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With Chinese markets under pressure and the Fed hiking rates, Chris Watling, CEO of Longview Economics, talks to IGTV’s Victoria Scholar about the parallels in global markets between 2015 and 2018.
Chinese equities under pressure, the Federal Reserve (Fed) hiking rates and the greenback gaining steam. Sound familiar? The latest research note from Longview Economics states the case for why 2018 is (so far) playing out in similar ways to 2015.
China’s central bank guided the yuan midpoint lower for the sixth trading session in a row, sending the currency down to the lowest level in six months, while the stock market slumped to two-year lows this week. Meanwhile, over in the United States, the dollar is on the rise inching closer to a one-year high and the Fed is firmly in monetary policy tightening mode. In December 2015, the Fed raised interest rates for the first time in over nine years while the US dollar moved higher in anticipation of tightening. Meanwhile, in the summer of 2015, China’s stock market crashed from a seven-year high, shedding around 30% in a three-week sell-off following a surge of 150% in the 12 months prior.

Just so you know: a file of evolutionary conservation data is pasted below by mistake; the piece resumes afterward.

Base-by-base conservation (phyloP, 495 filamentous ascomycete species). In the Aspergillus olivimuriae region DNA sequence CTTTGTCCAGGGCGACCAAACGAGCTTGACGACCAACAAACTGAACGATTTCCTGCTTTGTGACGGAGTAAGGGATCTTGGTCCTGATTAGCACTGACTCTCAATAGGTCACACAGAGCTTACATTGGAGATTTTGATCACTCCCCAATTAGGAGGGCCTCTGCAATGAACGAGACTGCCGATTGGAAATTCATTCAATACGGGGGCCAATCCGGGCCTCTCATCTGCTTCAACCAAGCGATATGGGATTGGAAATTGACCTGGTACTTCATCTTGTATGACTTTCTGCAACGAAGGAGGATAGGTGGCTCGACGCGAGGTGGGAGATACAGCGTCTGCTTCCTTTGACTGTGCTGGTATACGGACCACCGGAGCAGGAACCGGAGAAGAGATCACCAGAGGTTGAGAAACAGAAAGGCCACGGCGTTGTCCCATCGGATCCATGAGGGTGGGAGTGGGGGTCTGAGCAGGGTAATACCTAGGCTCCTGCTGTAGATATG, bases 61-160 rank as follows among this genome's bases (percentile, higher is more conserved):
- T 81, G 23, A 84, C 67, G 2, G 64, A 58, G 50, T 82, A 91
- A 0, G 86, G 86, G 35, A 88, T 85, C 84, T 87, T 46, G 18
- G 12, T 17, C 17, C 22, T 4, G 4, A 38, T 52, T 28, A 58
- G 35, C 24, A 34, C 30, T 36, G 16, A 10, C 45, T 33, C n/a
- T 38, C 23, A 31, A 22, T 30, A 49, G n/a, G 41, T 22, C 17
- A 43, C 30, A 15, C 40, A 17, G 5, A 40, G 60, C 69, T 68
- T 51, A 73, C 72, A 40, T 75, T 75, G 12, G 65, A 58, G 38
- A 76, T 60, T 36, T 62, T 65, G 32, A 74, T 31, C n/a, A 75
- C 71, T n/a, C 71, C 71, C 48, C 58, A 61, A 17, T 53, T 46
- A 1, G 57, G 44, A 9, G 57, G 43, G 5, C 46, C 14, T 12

Longview Economics draws parallels between then and now arguing the Fed’s normalisation is ‘creating stress across the global financial landscape’, for example, flare-ups in emerging markets. Secondly, ‘European, Chinese and other emerging equity markets have quite possibly peaked for 2018’, like they did in the first half of 2015. Other ways in which 2018 is comparable to 2015 include widening credit spreads, particularly in emerging markets, and in the report there's the argument that ‘the breadth in global financial markets has narrowed over the course of the first half of 2018 – as occurred in 2015’.
Similarly to 2015, this backdrop reflects the interaction of two factors according to Longview Economics. Firstly, the report argues that the synchronised global upswing in growth has now been replaced by US-led global. Secondly, ‘the confidence and determination, especially among Fed policy makers (and other central bankers), to continue to pursue a path of monetary policy tightening’. ‘Eat, sleep, rinse, repeat’ is how Longview Economics’ CEO Chris Watling described the Fed tightening cycle. Watling told IGTV that the Fed was ‘tightening effectively’ in 2015 and now ‘that two or three-year phase has come around again’.
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